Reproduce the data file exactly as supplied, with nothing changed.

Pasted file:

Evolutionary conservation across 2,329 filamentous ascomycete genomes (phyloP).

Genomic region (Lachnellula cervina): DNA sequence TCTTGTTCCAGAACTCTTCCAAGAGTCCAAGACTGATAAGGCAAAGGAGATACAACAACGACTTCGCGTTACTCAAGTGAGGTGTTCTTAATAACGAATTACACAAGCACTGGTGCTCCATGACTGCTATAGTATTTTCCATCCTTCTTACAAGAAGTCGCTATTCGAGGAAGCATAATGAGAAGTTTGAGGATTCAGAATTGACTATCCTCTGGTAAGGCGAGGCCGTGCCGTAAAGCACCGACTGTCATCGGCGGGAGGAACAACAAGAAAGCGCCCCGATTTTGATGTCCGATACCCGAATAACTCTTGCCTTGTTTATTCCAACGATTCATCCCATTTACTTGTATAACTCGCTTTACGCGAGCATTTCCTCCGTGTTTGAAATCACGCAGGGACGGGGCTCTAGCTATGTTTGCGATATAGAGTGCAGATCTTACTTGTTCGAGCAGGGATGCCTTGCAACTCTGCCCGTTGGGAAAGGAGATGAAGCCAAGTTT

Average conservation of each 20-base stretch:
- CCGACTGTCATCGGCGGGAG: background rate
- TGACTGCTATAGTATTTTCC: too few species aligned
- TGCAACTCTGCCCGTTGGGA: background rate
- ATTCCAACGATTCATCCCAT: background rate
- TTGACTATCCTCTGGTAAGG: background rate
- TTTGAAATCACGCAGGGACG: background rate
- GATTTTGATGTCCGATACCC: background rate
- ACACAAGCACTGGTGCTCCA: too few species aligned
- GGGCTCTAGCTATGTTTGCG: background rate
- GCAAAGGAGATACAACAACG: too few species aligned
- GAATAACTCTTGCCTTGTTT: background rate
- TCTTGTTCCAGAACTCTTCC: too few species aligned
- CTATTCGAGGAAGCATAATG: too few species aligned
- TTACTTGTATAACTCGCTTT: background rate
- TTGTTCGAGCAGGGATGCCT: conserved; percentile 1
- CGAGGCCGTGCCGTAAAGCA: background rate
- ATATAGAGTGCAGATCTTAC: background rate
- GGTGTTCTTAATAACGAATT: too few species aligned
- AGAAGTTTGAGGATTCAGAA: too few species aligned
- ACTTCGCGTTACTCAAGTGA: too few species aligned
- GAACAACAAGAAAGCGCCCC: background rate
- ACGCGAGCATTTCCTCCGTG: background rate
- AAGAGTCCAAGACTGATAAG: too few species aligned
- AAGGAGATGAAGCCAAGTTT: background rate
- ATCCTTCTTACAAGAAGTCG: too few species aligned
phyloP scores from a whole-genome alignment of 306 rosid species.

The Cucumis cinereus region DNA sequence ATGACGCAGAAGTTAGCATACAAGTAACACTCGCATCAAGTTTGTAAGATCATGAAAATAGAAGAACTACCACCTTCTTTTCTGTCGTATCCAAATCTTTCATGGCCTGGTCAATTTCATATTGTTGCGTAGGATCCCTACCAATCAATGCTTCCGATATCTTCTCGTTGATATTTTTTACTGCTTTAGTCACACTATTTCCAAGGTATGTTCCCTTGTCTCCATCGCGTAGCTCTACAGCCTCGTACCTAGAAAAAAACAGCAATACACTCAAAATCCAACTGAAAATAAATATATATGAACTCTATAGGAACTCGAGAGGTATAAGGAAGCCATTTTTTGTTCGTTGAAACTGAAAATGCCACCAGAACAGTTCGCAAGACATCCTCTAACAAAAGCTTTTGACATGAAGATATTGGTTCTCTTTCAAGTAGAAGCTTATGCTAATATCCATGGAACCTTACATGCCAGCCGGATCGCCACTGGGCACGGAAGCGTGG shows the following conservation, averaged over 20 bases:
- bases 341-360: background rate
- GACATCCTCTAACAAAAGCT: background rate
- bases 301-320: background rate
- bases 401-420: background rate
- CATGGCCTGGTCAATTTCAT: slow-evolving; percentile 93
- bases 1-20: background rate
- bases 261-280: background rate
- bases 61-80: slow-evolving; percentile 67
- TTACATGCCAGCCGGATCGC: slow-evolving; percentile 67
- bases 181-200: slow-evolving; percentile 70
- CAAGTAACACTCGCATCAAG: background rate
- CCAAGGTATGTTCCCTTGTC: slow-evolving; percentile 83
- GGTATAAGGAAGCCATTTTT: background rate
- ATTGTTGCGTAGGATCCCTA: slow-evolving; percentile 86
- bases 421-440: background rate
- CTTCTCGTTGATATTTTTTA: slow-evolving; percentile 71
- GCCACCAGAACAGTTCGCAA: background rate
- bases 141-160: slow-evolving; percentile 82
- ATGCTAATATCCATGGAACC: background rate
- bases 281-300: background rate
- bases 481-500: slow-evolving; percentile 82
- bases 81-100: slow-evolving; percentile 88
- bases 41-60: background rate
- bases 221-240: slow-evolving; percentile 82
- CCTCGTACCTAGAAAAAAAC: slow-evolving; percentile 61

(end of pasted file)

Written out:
Evolutionary conservation across 2,329 filamentous ascomycete genomes (phyloP).

Genomic region (Lachnellula cervina): DNA sequence TCTTGTTCCAGAACTCTTCCAAGAGTCCAAGACTGATAAGGCAAAGGAGATACAACAACGACTTCGCGTTACTCAAGTGAGGTGTTCTTAATAACGAATTACACAAGCACTGGTGCTCCATGACTGCTATAGTATTTTCCATCCTTCTTACAAGAAGTCGCTATTCGAGGAAGCATAATGAGAAGTTTGAGGATTCAGAATTGACTATCCTCTGGTAAGGCGAGGCCGTGCCGTAAAGCACCGACTGTCATCGGCGGGAGGAACAACAAGAAAGCGCCCCGATTTTGATGTCCGATACCCGAATAACTCTTGCCTTGTTTATTCCAACGATTCATCCCATTTACTTGTATAACTCGCTTTACGCGAGCATTTCCTCCGTGTTTGAAATCACGCAGGGACGGGGCTCTAGCTATGTTTGCGATATAGAGTGCAGATCTTACTTGTTCGAGCAGGGATGCCTTGCAACTCTGCCCGTTGGGAAAGGAGATGAAGCCAAGTTT

Average conservation of each 20-base stretch:
- CCGACTGTCATCGGCGGGAG: background rate
- TGACTGCTATAGTATTTTCC: too few species aligned
- TGCAACTCTGCCCGTTGGGA: background rate
- ATTCCAACGATTCATCCCAT: background rate
- TTGACTATCCTCTGGTAAGG: background rate
- TTTGAAATCACGCAGGGACG: background rate
- GATTTTGATGTCCGATACCC: background rate
- ACACAAGCACTGGTGCTCCA: too few species aligned
- GGGCTCTAGCTATGTTTGCG: background rate
- GCAAAGGAGATACAACAACG: too few species aligned
- GAATAACTCTTGCCTTGTTT: background rate
- TCTTGTTCCAGAACTCTTCC: too few species aligned
- CTATTCGAGGAAGCATAATG: too few species aligned
- TTACTTGTATAACTCGCTTT: background rate
- TTGTTCGAGCAGGGATGCCT: conserved; percentile 1
- CGAGGCCGTGCCGTAAAGCA: background rate
- ATATAGAGTGCAGATCTTAC: background rate
- GGTGTTCTTAATAACGAATT: too few species aligned
- AGAAGTTTGAGGATTCAGAA: too few species aligned
- ACTTCGCGTTACTCAAGTGA: too few species aligned
- GAACAACAAGAAAGCGCCCC: background rate
- ACGCGAGCATTTCCTCCGTG: background rate
- AAGAGTCCAAGACTGATAAG: too few species aligned
- AAGGAGATGAAGCCAAGTTT: background rate
- ATCCTTCTTACAAGAAGTCG: too few species aligned
phyloP scores from a whole-genome alignment of 306 rosid species.

The Cucumis cinereus region DNA sequence ATGACGCAGAAGTTAGCATACAAGTAACACTCGCATCAAGTTTGTAAGATCATGAAAATAGAAGAACTACCACCTTCTTTTCTGTCGTATCCAAATCTTTCATGGCCTGGTCAATTTCATATTGTTGCGTAGGATCCCTACCAATCAATGCTTCCGATATCTTCTCGTTGATATTTTTTACTGCTTTAGTCACACTATTTCCAAGGTATGTTCCCTTGTCTCCATCGCGTAGCTCTACAGCCTCGTACCTAGAAAAAAACAGCAATACACTCAAAATCCAACTGAAAATAAATATATATGAACTCTATAGGAACTCGAGAGGTATAAGGAAGCCATTTTTTGTTCGTTGAAACTGAAAATGCCACCAGAACAGTTCGCAAGACATCCTCTAACAAAAGCTTTTGACATGAAGATATTGGTTCTCTTTCAAGTAGAAGCTTATGCTAATATCCATGGAACCTTACATGCCAGCCGGATCGCCACTGGGCACGGAAGCGTGG shows the following conservation, averaged over 20 bases:
- bases 341-360: background rate
- GACATCCTCTAACAAAAGCT: background rate
- bases 301-320: background rate
- bases 401-420: background rate
- CATGGCCTGGTCAATTTCAT: slow-evolving; percentile 93
- bases 1-20: background rate
- bases 261-280: background rate
- bases 61-80: slow-evolving; percentile 67
- TTACATGCCAGCCGGATCGC: slow-evolving; percentile 67
- bases 181-200: slow-evolving; percentile 70
- CAAGTAACACTCGCATCAAG: background rate
- CCAAGGTATGTTCCCTTGTC: slow-evolving; percentile 83
- GGTATAAGGAAGCCATTTTT: background rate
- ATTGTTGCGTAGGATCCCTA: slow-evolving; percentile 86
- bases 421-440: background rate
- CTTCTCGTTGATATTTTTTA: slow-evolving; percentile 71
- GCCACCAGAACAGTTCGCAA: background rate
- bases 141-160: slow-evolving; percentile 82
- ATGCTAATATCCATGGAACC: background rate
- bases 281-300: background rate
- bases 481-500: slow-evolving; percentile 82
- bases 81-100: slow-evolving; percentile 88
- bases 41-60: background rate
- bases 221-240: slow-evolving; percentile 82
- CCTCGTACCTAGAAAAAAAC: slow-evolving; percentile 61